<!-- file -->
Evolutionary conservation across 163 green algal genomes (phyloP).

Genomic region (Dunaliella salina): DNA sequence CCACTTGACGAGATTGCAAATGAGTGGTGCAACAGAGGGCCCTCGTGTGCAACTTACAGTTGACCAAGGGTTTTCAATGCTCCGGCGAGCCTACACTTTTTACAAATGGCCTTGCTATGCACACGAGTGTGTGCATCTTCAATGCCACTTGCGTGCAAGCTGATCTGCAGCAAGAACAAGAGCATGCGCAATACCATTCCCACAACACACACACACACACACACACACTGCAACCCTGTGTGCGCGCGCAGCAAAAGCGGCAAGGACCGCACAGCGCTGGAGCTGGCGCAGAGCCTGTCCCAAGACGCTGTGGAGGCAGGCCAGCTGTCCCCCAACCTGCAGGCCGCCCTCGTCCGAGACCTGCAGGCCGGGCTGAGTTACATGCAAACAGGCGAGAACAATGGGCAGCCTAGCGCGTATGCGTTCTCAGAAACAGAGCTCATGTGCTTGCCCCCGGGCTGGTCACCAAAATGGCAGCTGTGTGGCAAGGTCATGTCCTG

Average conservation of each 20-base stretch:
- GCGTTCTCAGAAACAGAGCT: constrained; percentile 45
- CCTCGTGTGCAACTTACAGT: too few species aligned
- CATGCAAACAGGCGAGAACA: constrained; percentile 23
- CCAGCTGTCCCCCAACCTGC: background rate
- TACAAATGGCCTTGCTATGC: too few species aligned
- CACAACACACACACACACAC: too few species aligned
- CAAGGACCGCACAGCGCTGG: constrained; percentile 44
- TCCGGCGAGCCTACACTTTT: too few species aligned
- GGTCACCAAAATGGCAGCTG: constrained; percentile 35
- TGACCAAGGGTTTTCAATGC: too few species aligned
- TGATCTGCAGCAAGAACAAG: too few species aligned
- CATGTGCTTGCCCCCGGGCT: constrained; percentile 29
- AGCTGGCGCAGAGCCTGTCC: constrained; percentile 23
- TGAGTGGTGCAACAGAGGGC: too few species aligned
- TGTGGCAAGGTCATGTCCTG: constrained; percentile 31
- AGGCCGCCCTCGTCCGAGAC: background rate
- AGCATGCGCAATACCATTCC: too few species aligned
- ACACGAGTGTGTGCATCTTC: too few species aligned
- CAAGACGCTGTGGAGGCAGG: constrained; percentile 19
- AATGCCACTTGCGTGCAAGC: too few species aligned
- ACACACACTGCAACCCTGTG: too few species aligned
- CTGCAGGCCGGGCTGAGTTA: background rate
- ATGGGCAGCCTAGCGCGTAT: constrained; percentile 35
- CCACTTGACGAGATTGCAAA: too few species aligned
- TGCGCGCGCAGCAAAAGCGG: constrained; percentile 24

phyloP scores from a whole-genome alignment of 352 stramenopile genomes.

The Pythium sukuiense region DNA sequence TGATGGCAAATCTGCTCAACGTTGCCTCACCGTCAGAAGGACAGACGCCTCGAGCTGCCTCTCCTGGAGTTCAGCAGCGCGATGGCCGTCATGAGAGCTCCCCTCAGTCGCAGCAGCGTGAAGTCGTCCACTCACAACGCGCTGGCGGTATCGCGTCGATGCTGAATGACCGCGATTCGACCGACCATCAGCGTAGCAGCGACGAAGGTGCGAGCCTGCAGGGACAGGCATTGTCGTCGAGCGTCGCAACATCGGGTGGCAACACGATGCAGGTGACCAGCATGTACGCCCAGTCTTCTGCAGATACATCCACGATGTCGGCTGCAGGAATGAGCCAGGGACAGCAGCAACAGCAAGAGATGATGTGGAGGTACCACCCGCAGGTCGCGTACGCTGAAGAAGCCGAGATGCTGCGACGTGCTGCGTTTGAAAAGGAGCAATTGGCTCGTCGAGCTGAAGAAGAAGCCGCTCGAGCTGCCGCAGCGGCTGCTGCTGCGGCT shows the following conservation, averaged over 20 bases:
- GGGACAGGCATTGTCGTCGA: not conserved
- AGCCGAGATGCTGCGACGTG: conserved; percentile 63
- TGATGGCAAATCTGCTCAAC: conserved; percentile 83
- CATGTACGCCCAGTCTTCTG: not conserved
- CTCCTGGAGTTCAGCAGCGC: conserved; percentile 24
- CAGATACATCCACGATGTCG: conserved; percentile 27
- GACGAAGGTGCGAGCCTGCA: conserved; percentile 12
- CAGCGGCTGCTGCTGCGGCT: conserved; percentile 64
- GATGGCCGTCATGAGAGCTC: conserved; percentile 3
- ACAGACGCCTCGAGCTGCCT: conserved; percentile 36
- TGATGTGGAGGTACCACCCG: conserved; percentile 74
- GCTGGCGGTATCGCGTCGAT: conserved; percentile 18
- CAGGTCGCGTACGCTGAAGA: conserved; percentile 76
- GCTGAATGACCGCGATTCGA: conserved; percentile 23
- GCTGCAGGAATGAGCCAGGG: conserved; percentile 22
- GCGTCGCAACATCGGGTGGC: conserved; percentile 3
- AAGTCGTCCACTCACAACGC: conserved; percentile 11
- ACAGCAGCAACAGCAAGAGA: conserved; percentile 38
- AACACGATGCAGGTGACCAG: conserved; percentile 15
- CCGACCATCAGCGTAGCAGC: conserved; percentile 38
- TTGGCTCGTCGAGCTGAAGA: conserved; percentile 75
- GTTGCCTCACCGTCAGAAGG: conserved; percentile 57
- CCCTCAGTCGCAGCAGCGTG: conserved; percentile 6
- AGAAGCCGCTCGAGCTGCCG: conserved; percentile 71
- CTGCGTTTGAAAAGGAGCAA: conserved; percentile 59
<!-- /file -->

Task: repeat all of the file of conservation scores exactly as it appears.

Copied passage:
Evolutionary conservation across 163 green algal genomes (phyloP).

Genomic region (Dunaliella salina): DNA sequence CCACTTGACGAGATTGCAAATGAGTGGTGCAACAGAGGGCCCTCGTGTGCAACTTACAGTTGACCAAGGGTTTTCAATGCTCCGGCGAGCCTACACTTTTTACAAATGGCCTTGCTATGCACACGAGTGTGTGCATCTTCAATGCCACTTGCGTGCAAGCTGATCTGCAGCAAGAACAAGAGCATGCGCAATACCATTCCCACAACACACACACACACACACACACACTGCAACCCTGTGTGCGCGCGCAGCAAAAGCGGCAAGGACCGCACAGCGCTGGAGCTGGCGCAGAGCCTGTCCCAAGACGCTGTGGAGGCAGGCCAGCTGTCCCCCAACCTGCAGGCCGCCCTCGTCCGAGACCTGCAGGCCGGGCTGAGTTACATGCAAACAGGCGAGAACAATGGGCAGCCTAGCGCGTATGCGTTCTCAGAAACAGAGCTCATGTGCTTGCCCCCGGGCTGGTCACCAAAATGGCAGCTGTGTGGCAAGGTCATGTCCTG

Average conservation of each 20-base stretch:
- GCGTTCTCAGAAACAGAGCT: constrained; percentile 45
- CCTCGTGTGCAACTTACAGT: too few species aligned
- CATGCAAACAGGCGAGAACA: constrained; percentile 23
- CCAGCTGTCCCCCAACCTGC: background rate
- TACAAATGGCCTTGCTATGC: too few species aligned
- CACAACACACACACACACAC: too few species aligned
- CAAGGACCGCACAGCGCTGG: constrained; percentile 44
- TCCGGCGAGCCTACACTTTT: too few species aligned
- GGTCACCAAAATGGCAGCTG: constrained; percentile 35
- TGACCAAGGGTTTTCAATGC: too few species aligned
- TGATCTGCAGCAAGAACAAG: too few species aligned
- CATGTGCTTGCCCCCGGGCT: constrained; percentile 29
- AGCTGGCGCAGAGCCTGTCC: constrained; percentile 23
- TGAGTGGTGCAACAGAGGGC: too few species aligned
- TGTGGCAAGGTCATGTCCTG: constrained; percentile 31
- AGGCCGCCCTCGTCCGAGAC: background rate
- AGCATGCGCAATACCATTCC: too few species aligned
- ACACGAGTGTGTGCATCTTC: too few species aligned
- CAAGACGCTGTGGAGGCAGG: constrained; percentile 19
- AATGCCACTTGCGTGCAAGC: too few species aligned
- ACACACACTGCAACCCTGTG: too few species aligned
- CTGCAGGCCGGGCTGAGTTA: background rate
- ATGGGCAGCCTAGCGCGTAT: constrained; percentile 35
- CCACTTGACGAGATTGCAAA: too few species aligned
- TGCGCGCGCAGCAAAAGCGG: constrained; percentile 24

phyloP scores from a whole-genome alignment of 352 stramenopile genomes.

The Pythium sukuiense region DNA sequence TGATGGCAAATCTGCTCAACGTTGCCTCACCGTCAGAAGGACAGACGCCTCGAGCTGCCTCTCCTGGAGTTCAGCAGCGCGATGGCCGTCATGAGAGCTCCCCTCAGTCGCAGCAGCGTGAAGTCGTCCACTCACAACGCGCTGGCGGTATCGCGTCGATGCTGAATGACCGCGATTCGACCGACCATCAGCGTAGCAGCGACGAAGGTGCGAGCCTGCAGGGACAGGCATTGTCGTCGAGCGTCGCAACATCGGGTGGCAACACGATGCAGGTGACCAGCATGTACGCCCAGTCTTCTGCAGATACATCCACGATGTCGGCTGCAGGAATGAGCCAGGGACAGCAGCAACAGCAAGAGATGATGTGGAGGTACCACCCGCAGGTCGCGTACGCTGAAGAAGCCGAGATGCTGCGACGTGCTGCGTTTGAAAAGGAGCAATTGGCTCGTCGAGCTGAAGAAGAAGCCGCTCGAGCTGCCGCAGCGGCTGCTGCTGCGGCT shows the following conservation, averaged over 20 bases:
- GGGACAGGCATTGTCGTCGA: not conserved
- AGCCGAGATGCTGCGACGTG: conserved; percentile 63
- TGATGGCAAATCTGCTCAAC: conserved; percentile 83
- CATGTACGCCCAGTCTTCTG: not conserved
- CTCCTGGAGTTCAGCAGCGC: conserved; percentile 24
- CAGATACATCCACGATGTCG: conserved; percentile 27
- GACGAAGGTGCGAGCCTGCA: conserved; percentile 12
- CAGCGGCTGCTGCTGCGGCT: conserved; percentile 64
- GATGGCCGTCATGAGAGCTC: conserved; percentile 3
- ACAGACGCCTCGAGCTGCCT: conserved; percentile 36
- TGATGTGGAGGTACCACCCG: conserved; percentile 74
- GCTGGCGGTATCGCGTCGAT: conserved; percentile 18
- CAGGTCGCGTACGCTGAAGA: conserved; percentile 76
- GCTGAATGACCGCGATTCGA: conserved; percentile 23
- GCTGCAGGAATGAGCCAGGG: conserved; percentile 22
- GCGTCGCAACATCGGGTGGC: conserved; percentile 3
- AAGTCGTCCACTCACAACGC: conserved; percentile 11
- ACAGCAGCAACAGCAAGAGA: conserved; percentile 38
- AACACGATGCAGGTGACCAG: conserved; percentile 15
- CCGACCATCAGCGTAGCAGC: conserved; percentile 38
- TTGGCTCGTCGAGCTGAAGA: conserved; percentile 75
- GTTGCCTCACCGTCAGAAGG: conserved; percentile 57
- CCCTCAGTCGCAGCAGCGTG: conserved; percentile 6
- AGAAGCCGCTCGAGCTGCCG: conserved; percentile 71
- CTGCGTTTGAAAAGGAGCAA: conserved; percentile 59